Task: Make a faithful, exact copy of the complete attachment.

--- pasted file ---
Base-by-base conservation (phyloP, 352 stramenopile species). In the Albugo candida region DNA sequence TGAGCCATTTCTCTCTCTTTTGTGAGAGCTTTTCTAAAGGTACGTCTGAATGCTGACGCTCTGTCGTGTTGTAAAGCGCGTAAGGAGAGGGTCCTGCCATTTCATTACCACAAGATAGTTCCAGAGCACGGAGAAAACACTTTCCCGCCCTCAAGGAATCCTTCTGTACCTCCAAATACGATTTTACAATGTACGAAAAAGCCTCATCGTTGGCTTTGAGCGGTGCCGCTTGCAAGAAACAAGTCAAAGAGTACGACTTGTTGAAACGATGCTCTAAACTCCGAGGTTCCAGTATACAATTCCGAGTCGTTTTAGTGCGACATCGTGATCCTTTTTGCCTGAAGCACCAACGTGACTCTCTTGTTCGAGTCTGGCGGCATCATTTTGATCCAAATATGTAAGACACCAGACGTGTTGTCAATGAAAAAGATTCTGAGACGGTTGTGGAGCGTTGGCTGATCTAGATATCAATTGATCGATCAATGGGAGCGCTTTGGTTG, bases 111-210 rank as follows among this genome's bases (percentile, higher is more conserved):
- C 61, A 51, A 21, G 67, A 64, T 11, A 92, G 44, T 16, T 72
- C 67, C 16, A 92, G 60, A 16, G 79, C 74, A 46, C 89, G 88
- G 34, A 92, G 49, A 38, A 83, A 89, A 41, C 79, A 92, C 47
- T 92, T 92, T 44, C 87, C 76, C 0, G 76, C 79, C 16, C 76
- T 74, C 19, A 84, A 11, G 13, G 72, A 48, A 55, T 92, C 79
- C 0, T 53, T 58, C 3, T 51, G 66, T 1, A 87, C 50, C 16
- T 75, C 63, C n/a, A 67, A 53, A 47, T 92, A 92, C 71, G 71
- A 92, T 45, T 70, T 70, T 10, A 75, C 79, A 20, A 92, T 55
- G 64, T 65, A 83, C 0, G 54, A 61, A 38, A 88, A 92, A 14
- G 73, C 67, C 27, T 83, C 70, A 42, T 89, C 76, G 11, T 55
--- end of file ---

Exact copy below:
Base-by-base conservation (phyloP, 352 stramenopile species). In the Albugo candida region DNA sequence TGAGCCATTTCTCTCTCTTTTGTGAGAGCTTTTCTAAAGGTACGTCTGAATGCTGACGCTCTGTCGTGTTGTAAAGCGCGTAAGGAGAGGGTCCTGCCATTTCATTACCACAAGATAGTTCCAGAGCACGGAGAAAACACTTTCCCGCCCTCAAGGAATCCTTCTGTACCTCCAAATACGATTTTACAATGTACGAAAAAGCCTCATCGTTGGCTTTGAGCGGTGCCGCTTGCAAGAAACAAGTCAAAGAGTACGACTTGTTGAAACGATGCTCTAAACTCCGAGGTTCCAGTATACAATTCCGAGTCGTTTTAGTGCGACATCGTGATCCTTTTTGCCTGAAGCACCAACGTGACTCTCTTGTTCGAGTCTGGCGGCATCATTTTGATCCAAATATGTAAGACACCAGACGTGTTGTCAATGAAAAAGATTCTGAGACGGTTGTGGAGCGTTGGCTGATCTAGATATCAATTGATCGATCAATGGGAGCGCTTTGGTTG, bases 111-210 rank as follows among this genome's bases (percentile, higher is more conserved):
- C 61, A 51, A 21, G 67, A 64, T 11, A 92, G 44, T 16, T 72
- C 67, C 16, A 92, G 60, A 16, G 79, C 74, A 46, C 89, G 88
- G 34, A 92, G 49, A 38, A 83, A 89, A 41, C 79, A 92, C 47
- T 92, T 92, T 44, C 87, C 76, C 0, G 76, C 79, C 16, C 76
- T 74, C 19, A 84, A 11, G 13, G 72, A 48, A 55, T 92, C 79
- C 0, T 53, T 58, C 3, T 51, G 66, T 1, A 87, C 50, C 16
- T 75, C 63, C n/a, A 67, A 53, A 47, T 92, A 92, C 71, G 71
- A 92, T 45, T 70, T 70, T 10, A 75, C 79, A 20, A 92, T 55
- G 64, T 65, A 83, C 0, G 54, A 61, A 38, A 88, A 92, A 14
- G 73, C 67, C 27, T 83, C 70, A 42, T 89, C 76, G 11, T 55